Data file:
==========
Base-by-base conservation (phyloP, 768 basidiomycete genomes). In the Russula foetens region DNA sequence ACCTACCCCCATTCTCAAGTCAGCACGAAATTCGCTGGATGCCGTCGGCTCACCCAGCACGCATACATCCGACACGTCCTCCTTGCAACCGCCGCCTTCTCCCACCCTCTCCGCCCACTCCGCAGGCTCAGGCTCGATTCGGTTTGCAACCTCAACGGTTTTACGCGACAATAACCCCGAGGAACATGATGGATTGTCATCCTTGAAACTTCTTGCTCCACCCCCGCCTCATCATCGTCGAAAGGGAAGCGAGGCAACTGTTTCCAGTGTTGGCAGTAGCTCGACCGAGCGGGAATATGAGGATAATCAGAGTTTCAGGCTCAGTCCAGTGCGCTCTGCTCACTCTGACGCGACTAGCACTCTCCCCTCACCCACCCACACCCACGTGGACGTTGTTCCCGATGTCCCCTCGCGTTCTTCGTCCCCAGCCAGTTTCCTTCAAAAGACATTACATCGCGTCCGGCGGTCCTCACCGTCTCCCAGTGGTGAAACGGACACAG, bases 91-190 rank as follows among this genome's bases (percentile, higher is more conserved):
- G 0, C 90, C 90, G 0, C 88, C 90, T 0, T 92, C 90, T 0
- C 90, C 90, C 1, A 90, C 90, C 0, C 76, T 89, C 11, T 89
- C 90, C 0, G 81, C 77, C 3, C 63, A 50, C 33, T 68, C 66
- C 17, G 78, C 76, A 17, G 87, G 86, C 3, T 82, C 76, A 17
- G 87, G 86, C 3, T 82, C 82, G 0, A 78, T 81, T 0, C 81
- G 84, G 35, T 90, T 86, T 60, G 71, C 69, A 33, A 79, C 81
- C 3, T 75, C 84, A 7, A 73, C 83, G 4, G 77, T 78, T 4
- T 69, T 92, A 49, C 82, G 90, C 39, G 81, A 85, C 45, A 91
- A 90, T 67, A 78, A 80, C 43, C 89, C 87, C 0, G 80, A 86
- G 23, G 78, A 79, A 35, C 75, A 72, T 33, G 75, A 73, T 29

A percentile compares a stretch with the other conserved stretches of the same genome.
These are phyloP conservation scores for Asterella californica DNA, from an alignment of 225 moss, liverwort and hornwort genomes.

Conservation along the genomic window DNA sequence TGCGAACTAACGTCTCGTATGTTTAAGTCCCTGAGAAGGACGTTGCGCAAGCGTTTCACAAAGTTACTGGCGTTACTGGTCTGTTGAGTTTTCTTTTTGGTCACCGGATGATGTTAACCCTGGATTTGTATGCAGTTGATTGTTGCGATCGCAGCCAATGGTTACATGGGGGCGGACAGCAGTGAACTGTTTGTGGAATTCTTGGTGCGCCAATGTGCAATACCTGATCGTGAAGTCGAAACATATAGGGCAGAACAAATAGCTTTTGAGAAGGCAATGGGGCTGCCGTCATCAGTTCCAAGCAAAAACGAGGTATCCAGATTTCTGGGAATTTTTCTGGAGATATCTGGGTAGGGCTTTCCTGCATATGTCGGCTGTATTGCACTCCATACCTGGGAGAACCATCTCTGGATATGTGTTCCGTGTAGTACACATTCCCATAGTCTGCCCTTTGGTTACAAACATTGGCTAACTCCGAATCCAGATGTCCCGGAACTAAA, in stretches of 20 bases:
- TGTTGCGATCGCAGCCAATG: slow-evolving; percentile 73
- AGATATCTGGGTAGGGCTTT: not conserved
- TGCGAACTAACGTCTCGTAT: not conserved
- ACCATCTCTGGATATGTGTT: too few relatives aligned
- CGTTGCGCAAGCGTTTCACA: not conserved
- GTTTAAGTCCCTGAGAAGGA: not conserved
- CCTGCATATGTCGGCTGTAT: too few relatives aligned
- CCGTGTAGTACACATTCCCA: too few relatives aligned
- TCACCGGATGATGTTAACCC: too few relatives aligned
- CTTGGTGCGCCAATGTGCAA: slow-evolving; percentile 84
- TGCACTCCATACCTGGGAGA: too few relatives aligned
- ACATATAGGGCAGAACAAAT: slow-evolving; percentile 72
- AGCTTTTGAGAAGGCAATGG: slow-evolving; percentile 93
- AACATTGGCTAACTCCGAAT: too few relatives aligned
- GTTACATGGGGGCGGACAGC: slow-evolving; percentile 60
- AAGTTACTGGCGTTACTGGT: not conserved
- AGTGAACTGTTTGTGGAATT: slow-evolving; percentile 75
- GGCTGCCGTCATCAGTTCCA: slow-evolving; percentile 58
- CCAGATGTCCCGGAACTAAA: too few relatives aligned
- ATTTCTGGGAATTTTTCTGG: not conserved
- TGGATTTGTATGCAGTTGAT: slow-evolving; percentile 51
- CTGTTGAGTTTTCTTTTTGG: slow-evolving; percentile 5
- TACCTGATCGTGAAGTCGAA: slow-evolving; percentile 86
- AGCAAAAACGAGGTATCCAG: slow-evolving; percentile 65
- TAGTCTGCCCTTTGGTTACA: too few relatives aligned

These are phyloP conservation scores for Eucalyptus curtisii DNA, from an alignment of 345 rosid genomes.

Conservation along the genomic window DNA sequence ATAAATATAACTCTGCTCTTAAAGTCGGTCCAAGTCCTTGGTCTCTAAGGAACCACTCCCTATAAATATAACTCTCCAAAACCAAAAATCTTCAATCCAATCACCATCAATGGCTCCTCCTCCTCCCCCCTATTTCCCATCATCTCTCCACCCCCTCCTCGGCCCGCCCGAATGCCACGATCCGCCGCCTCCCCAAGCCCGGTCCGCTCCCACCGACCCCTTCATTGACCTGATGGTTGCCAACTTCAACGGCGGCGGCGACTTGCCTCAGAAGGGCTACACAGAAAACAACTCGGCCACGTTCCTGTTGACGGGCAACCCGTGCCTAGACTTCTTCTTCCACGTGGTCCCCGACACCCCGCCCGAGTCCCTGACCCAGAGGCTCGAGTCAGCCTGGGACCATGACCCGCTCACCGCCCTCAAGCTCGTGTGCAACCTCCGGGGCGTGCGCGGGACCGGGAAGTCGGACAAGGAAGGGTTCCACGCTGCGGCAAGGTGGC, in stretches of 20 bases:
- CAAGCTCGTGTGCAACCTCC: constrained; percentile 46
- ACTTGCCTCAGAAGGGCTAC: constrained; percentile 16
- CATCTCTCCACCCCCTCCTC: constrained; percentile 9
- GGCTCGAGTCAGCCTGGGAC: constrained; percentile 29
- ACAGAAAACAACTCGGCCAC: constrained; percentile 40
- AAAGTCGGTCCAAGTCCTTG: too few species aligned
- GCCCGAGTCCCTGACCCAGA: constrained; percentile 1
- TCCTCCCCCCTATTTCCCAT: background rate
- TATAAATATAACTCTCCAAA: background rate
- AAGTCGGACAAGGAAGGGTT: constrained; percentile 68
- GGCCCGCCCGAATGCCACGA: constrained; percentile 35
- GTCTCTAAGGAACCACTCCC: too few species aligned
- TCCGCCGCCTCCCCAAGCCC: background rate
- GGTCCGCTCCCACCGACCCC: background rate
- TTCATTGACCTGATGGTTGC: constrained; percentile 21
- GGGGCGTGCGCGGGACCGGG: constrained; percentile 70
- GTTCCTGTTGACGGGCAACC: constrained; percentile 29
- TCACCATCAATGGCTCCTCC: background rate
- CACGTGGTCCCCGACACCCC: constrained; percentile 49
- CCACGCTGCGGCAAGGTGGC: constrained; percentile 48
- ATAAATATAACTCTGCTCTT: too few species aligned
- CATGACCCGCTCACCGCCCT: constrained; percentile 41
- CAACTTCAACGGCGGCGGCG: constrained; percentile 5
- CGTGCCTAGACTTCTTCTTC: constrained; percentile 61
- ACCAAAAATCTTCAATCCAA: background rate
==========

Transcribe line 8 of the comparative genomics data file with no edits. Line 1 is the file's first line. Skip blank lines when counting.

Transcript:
- C 3, T 75, C 84, A 7, A 73, C 83, G 4, G 77, T 78, T 4